That is a positive thing, indicating the Raptor will have the competence, clearance and articulation to tackle highly technical sections without needing much in the way of aftermarket accessories.

A 2.3mm front bash plate protects the Raptor from rocks, along with shields for the engine and transfer case. The likes of bull bars, rock rails and winches have been developed by ARB in conjunction with Ford.

There are seven drive modes, including the “Baja” mode that transforms the Raptor into a high-speed off-road racer.

The active exhaust flaps open to improve the V6 soundtrack and an “anti-lag” system keeps the turbochargers spinning for up to three seconds after the driver lifts off the throttle. This has the effect of maximising acceleration when the driver gets back on the accelerator.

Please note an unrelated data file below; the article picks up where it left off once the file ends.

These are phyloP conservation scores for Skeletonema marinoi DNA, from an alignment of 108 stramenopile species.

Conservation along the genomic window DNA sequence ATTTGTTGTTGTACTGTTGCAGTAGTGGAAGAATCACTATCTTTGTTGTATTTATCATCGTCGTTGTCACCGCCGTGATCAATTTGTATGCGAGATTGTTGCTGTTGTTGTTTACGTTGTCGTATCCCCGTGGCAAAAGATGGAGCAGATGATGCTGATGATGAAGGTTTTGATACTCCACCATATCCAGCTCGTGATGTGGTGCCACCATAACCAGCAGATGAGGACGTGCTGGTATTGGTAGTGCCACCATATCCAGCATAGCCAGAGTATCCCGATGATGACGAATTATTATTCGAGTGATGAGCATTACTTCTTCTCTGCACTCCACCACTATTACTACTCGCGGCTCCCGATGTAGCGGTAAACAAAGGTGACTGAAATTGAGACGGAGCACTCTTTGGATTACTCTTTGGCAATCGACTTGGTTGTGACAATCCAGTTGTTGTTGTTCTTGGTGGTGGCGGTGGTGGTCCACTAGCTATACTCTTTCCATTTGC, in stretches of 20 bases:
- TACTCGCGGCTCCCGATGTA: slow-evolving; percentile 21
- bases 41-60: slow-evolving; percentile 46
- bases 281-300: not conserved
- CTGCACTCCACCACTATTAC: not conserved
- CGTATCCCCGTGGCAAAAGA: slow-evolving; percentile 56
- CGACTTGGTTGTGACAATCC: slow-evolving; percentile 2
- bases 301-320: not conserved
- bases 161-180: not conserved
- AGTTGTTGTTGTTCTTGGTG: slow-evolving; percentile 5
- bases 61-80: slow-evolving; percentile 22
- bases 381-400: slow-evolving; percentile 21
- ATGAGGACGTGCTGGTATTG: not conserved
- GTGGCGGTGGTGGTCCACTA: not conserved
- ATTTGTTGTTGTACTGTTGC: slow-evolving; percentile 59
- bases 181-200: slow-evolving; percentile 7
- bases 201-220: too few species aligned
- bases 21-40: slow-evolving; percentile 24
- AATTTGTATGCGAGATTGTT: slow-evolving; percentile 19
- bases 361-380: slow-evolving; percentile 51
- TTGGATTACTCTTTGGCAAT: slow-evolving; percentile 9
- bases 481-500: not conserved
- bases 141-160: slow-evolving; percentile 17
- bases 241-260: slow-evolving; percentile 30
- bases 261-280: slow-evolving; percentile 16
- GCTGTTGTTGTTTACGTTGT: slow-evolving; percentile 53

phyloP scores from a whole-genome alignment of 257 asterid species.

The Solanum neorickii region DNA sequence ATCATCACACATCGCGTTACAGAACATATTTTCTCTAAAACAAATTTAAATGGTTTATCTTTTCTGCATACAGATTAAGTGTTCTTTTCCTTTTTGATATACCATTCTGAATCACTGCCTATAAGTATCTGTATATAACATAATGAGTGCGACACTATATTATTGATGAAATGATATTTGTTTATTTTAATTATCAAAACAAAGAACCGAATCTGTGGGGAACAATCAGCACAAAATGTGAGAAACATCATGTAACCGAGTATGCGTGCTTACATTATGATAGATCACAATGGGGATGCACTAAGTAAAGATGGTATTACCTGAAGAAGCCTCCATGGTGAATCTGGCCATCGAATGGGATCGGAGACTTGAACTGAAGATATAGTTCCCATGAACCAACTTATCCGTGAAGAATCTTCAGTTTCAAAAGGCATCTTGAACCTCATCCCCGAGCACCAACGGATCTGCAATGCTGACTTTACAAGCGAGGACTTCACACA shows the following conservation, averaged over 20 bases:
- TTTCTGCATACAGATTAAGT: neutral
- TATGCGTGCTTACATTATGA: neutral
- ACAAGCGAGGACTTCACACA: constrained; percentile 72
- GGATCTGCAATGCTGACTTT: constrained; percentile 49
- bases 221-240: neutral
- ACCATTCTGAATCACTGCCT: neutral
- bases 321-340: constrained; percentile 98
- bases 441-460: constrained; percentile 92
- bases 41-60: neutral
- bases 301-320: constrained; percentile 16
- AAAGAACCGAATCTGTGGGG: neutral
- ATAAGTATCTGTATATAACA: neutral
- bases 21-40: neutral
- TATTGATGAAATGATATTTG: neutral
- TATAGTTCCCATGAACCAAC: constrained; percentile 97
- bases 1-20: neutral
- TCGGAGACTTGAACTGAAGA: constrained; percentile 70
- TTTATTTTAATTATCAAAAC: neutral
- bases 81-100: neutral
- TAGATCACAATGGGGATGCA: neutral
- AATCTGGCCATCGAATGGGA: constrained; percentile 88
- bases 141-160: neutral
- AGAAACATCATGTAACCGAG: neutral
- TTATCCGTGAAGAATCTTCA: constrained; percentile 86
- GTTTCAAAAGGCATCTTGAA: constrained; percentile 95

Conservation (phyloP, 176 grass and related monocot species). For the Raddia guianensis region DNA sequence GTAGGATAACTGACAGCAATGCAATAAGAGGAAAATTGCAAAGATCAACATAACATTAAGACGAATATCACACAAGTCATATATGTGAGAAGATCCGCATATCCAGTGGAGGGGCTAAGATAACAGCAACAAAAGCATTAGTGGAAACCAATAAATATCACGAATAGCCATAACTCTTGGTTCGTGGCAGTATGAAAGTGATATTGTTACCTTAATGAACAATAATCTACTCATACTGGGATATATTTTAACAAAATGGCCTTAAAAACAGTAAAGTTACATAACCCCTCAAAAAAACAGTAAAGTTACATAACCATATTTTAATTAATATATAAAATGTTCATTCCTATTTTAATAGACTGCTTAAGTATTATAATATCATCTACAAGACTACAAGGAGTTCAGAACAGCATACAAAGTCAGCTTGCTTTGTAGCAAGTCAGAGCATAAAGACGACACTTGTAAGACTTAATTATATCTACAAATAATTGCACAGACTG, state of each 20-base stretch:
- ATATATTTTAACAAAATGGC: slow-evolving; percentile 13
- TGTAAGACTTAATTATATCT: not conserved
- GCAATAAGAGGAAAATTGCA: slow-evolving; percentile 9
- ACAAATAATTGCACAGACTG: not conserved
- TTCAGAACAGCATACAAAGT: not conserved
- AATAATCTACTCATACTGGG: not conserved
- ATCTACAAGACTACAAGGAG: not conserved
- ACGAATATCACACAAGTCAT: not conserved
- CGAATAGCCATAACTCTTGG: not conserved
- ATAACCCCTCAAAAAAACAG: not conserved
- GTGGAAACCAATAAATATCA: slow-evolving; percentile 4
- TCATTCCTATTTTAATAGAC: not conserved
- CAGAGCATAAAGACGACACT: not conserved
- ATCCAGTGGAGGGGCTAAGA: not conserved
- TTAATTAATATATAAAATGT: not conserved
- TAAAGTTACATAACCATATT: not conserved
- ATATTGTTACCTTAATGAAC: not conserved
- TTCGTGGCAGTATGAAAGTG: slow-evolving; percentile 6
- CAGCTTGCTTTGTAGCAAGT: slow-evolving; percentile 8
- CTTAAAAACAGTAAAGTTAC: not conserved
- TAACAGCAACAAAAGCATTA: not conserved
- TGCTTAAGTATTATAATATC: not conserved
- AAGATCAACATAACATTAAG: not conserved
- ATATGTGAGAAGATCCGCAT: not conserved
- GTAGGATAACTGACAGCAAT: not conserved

Should I buy one?

If you are prepared to wait and can afford to drop $90,000 on a four-door ute, yes.

Ford isn’t quoting a delivery time for someone who orders a Raptor right now, but if you want a Ranger Wildtrak V6 turbodiesel, you’ll be in the queue until May, 2023. Based on that, expect the Raptor to take longer to deliver.

Once delivered, there’s no doubt it delivers the goods. The Ford Ranger Raptor is a unique proposition in the four-door ute segment and this version is only going to enhance that status.


The information provided is general advice only. Before making any decisions please consider your own circumstances and the Product Disclosure Statement and Target Market Determinations. For copies, visit racv.com.au. As distributor, RACV Insurance Services Pty Ltd AFS Licence No. 230039 receives commission for each policy sold or renewed. Product(s) issued by Insurance Manufacturers of Australia ABN 93 004 208 084 AFS Licence No. 227678.